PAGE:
U.S. v. Vest, 86-1770

Decision Date09 March 1987
Docket NumberNo. 86-1770,86-1770
Citation813 F.2d 477
PartiesUNITED STATES of America, Appellant, v. George H. VEST, Defendant, Appellee.
CourtU.S. Court of Appeals — First Circuit

John F. DePue, Dept. of Justice, Washington, D.C., with whom Robert S. Mueller, U.S. Atty., Boston, Mass., was on brief, for appellant.

Willie J. Davis, Boston, Mass., for defendant, appellee.

Before BOWNES, Circuit Judge, ALDRICH, Senior Circuit Judge, and GIGNOUX, * Senior District Judge.

GIGNOUX, Senior District Judge.

The United States appeals from an order of the district court granting in part defendant-appellee George H. Vest's motion to suppress a tape recording that the government intended to introduce at Vest's trial on charges of making false declarations before a grand jury, in violation of 18 U.S.C. Sec. 1623 (1982). The district court held that the recording must be excluded from the government's case-in-chief because it was made in violation of Title III of the Omnibus Crime Control and Safe Streets Act of 1968, as amended, 18 U.S.C. Secs. 2510-20 (1982). United States v. Vest, 639 F.Supp. 899 (D.Mass.1986) (Keeton, J.). We now affirm.


In May 1983 one Jesse James Waters was arrested and charged with various offenses stemming from the shooting of Detective Francis J. Tarantino of the Boston Police Department. Following Waters' indictment and release on bail, he met with Tarantino and Vest, also a Boston Police detective, and the three reached an agreement whereby Waters would pay a total of $300,000 to Tarantino, using Vest as a conduit for the payments, in exchange for Tarantino's efforts to assure that Waters would not be sentenced to imprisonment if he entered a guilty plea to the charges against him. On June 15, 1984, Vest met Waters at his office and Waters gave Vest $35,000 for Tarantino. Without Vest's knowledge, Waters electronically recorded the transaction and accompanying discussion. According to Waters' testimony at the suppression hearing, his reason for making the recording was to create a "receipt" in the event that Tarantino later claimed Waters had failed to make the payment.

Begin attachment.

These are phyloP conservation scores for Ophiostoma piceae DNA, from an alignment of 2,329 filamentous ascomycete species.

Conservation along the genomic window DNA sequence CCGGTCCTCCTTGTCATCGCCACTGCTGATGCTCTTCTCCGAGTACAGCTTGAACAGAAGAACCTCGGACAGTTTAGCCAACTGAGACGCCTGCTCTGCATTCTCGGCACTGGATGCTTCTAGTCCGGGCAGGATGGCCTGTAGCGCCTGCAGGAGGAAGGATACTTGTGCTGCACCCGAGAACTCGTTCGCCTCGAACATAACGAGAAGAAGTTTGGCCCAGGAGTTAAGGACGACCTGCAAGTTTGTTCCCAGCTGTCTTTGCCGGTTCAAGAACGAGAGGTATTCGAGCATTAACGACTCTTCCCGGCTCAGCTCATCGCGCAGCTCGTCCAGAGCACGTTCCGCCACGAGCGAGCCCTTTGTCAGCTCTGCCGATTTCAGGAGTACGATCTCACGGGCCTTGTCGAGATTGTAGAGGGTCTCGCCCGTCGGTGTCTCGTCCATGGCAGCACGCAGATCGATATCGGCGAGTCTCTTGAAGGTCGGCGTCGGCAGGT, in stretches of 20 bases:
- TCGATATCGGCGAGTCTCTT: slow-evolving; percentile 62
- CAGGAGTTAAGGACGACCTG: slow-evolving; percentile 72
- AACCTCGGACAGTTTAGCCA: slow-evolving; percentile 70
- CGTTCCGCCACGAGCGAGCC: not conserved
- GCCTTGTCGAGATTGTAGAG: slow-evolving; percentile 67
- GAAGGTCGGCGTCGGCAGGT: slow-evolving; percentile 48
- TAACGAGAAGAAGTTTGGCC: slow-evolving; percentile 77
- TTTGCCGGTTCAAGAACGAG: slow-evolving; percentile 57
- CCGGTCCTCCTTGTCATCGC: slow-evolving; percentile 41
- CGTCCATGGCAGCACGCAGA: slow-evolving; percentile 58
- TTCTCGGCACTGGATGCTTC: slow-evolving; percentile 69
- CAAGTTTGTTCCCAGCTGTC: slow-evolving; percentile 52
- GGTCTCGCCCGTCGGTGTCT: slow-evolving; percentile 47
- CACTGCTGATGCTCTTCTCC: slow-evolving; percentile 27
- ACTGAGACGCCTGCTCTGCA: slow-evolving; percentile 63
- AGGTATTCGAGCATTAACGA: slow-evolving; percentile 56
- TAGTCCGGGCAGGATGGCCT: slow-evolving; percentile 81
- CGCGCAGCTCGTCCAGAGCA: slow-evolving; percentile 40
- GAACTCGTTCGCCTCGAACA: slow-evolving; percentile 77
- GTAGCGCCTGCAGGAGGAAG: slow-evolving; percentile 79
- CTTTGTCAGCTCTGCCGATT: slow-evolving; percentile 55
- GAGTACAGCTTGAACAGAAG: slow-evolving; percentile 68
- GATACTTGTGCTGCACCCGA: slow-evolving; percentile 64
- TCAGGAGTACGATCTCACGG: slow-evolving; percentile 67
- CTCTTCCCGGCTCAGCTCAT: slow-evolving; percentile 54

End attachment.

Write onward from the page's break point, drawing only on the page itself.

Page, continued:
In October 1984 Waters was tried and convicted in the Suffolk County, Massachusetts, Superior Court on the charges related to the shooting of Tarantino. Ultimately Waters was sentenced to an eight to ten-year term of imprisonment, and in December 1984 he turned the tape over to federal law enforcement authorities, who began an investigation of the payoff scheme. In July 1985 Vest, having been granted immunity, testified before a grand jury that he had not participated in Waters' payment of money to Tarantino and that he had never received any money from Waters. At this point the tape recording of his conversation with Waters, which had been played for Vest before he testified, was played again, whereupon Vest denied that his voice appeared on the tape. On the basis of these statements the grand jury indicted Vest on three counts of making false declarations before a grand jury, in violation of 18 U.S.C. Sec. 1623 (1982).

Prior to trial Vest moved to suppress the tape, arguing that Waters had made the tape in violation of 18 U.S.C. Sec. 2511(1)(a) and (2)(d) 1 and that its introduction into evidence would therefore violate 18 U.S.C. Sec. 2515, which directs that:

Whenever any wire or oral communication has been intercepted, no part of the contents of such communication and no evidence derived therefrom may be received in evidence in any trial, hearing, or other proceeding in or before any court, grand jury, department, officer, agency, regulatory body, legislative committee, or other authority of the United States, a State, or a political subdivision thereof if the disclosure of that information would be in violation of this chapter.

The district court found that the tape was made in violation of section 2511(1)(a) and (2)(d). 639 F.Supp. at 901-08. 2 The court held further that the government's disclosure of the tape would violate 18 U.S.C. Sec. 2511(1)(c), 3 and that section 2515 consequently prohibited the use of the tape in the government's case-in-chief. Id. at 908-15. It therefore granted Vest's suppression motion in part, but denied the motion insofar as it sought to preclude the government from using the tape to impeach Vest if he chose to testify at trial. The court then granted the government's motion to sever Count 3 (based on Vest's denial that his voice appeared on the tape) from the remaining counts for purposes of taking the instant appeal. The case proceeded to a jury trial on the two remaining false statement counts. Vest was convicted on both counts and sentenced to three years imprisonment.